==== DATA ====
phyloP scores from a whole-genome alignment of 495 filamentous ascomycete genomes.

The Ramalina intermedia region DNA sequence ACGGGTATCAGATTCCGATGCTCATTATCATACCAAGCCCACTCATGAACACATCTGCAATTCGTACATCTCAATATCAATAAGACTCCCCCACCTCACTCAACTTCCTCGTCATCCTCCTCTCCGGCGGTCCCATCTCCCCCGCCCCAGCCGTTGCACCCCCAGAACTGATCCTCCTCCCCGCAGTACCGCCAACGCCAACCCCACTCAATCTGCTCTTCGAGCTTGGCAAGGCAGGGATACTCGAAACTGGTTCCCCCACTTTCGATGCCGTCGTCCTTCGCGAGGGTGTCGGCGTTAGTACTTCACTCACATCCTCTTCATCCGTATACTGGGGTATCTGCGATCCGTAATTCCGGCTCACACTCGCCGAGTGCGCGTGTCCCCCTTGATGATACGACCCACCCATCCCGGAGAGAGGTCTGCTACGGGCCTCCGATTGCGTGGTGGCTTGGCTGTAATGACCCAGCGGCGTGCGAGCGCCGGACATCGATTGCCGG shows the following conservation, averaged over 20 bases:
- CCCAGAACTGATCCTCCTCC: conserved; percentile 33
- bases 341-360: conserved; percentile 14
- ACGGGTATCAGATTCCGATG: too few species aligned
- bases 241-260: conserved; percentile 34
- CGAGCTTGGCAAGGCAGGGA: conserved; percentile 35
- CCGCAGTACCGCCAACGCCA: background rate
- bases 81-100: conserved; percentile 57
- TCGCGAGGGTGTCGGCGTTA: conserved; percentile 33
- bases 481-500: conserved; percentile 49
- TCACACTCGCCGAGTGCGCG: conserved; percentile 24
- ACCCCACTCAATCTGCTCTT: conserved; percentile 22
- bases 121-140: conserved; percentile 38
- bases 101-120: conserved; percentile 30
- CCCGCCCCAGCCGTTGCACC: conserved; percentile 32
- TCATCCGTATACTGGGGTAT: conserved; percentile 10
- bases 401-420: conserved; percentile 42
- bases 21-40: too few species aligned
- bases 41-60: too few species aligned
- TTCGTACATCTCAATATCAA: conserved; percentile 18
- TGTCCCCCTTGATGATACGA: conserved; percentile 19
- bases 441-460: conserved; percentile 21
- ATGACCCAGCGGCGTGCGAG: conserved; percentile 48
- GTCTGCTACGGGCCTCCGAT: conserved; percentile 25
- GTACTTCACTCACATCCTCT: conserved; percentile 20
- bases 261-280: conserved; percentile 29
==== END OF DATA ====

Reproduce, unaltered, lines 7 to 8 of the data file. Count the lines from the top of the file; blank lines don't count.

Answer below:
- CGAGCTTGGCAAGGCAGGGA: conserved; percentile 35
- CCGCAGTACCGCCAACGCCA: background rate